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|Title:||Voltaire's Attitude Toward Geology|
|Department / Program:||French|
|Degree Granting Institution:||University of Illinois at Urbana-Champaign|
|Subject(s):||History of Science|
|Abstract:||Voltaire's geological observations in some of his essays, in particular the Disseration sur les changements arrives dans notre globe et sur les petrifications qu'on pretend en etre encore les temoignages (1746) and Les Singularites de la nature (1768), have not been analyzed. This study describes some of the generally accepted ideas on the origin of fossils and on mountain-building in the eighteenth century and explains Voltaire's reaction to these ideas, both in the context of his time and in the light of modern geology. He produced independent evidence that in the neighborhood of his residence at Ferney, on the shores of Lake Geneva, Switzerland, fossils were of freshwater origin and that the Alps had not been shaped by the sea. Furthermore, he examined fossil shells in the faluns of Touraine which, at the time, were accepted as the most important evidence of the past presence of the sea in France and declared that these faluns were a terrestrial deposit. In regard to both areas, namely the Chattian freshwater molasse at Ferney, and some Miocene faluns in Touraine, Voltaire's investigation has proven correct by modern geology. Nevertheless, his contemporaries unjustly failed to consider his judgment of great importance and modern critics of Voltaire are equally unfair in concluding that prejudice and religious beliefs, not scientific truth influenced him. Voltaire rejected the generally received theory of a marine origin of fossils and mountains, in particular in his later works, because none of his contemporaries was able to explain how mountains such as the Alps had risen from below sea-level to their present height, nor could they distinguish marine from freshwater fossils: any fossil shell found inland was generally accepted as evidence for the theory that the sea had covered these lands. Voltaire's attitude toward geology is one of caution: he asked scientists merely to describe what they had seen, touched, and smelled without allowing any flight of imagination to influence their conclusions.|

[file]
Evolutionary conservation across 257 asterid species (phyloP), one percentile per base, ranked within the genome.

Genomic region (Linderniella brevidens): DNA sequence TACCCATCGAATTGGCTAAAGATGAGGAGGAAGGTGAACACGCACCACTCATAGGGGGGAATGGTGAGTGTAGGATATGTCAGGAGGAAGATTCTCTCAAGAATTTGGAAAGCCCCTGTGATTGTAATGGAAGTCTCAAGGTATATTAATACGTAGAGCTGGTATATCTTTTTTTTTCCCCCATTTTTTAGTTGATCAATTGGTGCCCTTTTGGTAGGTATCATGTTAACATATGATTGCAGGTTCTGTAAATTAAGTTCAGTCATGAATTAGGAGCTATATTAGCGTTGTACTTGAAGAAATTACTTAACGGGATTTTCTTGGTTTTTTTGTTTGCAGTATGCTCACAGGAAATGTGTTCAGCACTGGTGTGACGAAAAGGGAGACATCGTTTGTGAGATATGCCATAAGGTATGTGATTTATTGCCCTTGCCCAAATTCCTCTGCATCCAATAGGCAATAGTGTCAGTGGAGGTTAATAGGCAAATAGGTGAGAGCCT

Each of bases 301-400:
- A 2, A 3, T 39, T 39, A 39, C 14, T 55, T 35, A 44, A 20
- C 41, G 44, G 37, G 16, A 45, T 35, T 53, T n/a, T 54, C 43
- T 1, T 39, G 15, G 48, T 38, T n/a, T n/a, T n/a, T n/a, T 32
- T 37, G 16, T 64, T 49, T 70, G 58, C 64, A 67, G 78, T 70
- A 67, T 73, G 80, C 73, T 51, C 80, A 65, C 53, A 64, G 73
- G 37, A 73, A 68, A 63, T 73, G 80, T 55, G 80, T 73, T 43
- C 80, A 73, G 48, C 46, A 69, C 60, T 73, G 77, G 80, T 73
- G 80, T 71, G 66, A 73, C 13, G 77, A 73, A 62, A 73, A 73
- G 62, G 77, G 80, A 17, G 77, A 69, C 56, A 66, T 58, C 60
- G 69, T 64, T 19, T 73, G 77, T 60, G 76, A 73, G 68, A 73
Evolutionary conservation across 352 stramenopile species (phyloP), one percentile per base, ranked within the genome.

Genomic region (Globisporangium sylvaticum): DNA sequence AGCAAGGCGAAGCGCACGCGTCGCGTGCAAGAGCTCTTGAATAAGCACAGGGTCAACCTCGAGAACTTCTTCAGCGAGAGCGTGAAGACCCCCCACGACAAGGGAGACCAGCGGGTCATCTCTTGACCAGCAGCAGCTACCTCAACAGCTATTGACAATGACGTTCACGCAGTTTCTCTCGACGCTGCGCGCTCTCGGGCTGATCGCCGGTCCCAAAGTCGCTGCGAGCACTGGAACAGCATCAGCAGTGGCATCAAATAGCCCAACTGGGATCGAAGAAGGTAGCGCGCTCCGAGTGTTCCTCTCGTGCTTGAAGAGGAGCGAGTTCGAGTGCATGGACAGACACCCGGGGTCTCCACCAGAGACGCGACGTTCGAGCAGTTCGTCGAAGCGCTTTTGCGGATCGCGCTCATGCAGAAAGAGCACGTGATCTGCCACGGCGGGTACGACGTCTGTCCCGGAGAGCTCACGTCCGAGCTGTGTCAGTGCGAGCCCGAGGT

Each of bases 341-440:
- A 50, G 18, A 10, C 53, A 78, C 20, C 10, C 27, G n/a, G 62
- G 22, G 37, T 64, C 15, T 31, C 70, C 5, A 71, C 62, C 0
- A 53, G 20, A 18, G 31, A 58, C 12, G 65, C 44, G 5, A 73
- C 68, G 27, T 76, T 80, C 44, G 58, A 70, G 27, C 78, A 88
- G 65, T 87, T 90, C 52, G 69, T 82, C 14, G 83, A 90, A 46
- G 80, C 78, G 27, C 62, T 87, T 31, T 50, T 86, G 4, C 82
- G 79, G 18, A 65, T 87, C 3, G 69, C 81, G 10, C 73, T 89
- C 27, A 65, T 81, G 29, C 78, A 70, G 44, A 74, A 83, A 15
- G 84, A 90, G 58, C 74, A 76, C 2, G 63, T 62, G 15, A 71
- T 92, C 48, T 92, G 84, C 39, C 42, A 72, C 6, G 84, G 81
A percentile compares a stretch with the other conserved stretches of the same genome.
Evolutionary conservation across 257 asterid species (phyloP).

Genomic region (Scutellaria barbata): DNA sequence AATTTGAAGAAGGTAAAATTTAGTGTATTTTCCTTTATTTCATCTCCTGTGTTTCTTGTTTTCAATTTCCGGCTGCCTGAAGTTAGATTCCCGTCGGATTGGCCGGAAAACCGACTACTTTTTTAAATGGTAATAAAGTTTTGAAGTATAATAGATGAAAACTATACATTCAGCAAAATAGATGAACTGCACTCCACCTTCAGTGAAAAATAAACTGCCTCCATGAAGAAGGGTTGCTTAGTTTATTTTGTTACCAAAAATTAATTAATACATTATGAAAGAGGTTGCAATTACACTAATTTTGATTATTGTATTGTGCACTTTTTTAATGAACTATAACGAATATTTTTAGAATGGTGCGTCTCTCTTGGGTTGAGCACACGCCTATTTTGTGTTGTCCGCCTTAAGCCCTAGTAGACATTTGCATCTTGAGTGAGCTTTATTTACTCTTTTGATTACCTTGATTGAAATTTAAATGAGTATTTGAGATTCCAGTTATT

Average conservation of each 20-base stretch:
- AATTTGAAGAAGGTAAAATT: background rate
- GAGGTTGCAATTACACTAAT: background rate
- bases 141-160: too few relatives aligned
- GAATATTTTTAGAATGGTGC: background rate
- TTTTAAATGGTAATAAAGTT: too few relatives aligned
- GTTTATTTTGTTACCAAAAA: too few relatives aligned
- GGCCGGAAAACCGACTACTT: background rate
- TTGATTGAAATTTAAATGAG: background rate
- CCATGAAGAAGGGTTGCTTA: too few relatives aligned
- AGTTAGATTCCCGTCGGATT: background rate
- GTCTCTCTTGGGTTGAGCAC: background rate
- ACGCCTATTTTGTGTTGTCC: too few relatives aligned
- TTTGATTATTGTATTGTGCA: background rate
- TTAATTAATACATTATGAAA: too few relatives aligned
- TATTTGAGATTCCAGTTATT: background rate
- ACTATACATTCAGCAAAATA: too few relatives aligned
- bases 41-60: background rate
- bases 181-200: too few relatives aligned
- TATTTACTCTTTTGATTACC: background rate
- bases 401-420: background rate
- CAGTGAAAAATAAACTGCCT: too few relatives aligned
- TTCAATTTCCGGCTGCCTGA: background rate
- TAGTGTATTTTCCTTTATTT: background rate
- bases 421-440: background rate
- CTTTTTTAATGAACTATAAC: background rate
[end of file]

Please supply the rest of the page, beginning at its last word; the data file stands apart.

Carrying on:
Thesis (Ph.D.)--University of Illinois at Urbana-Champaign, 1982.
|Date Available in IDEALS:||2014-12-16|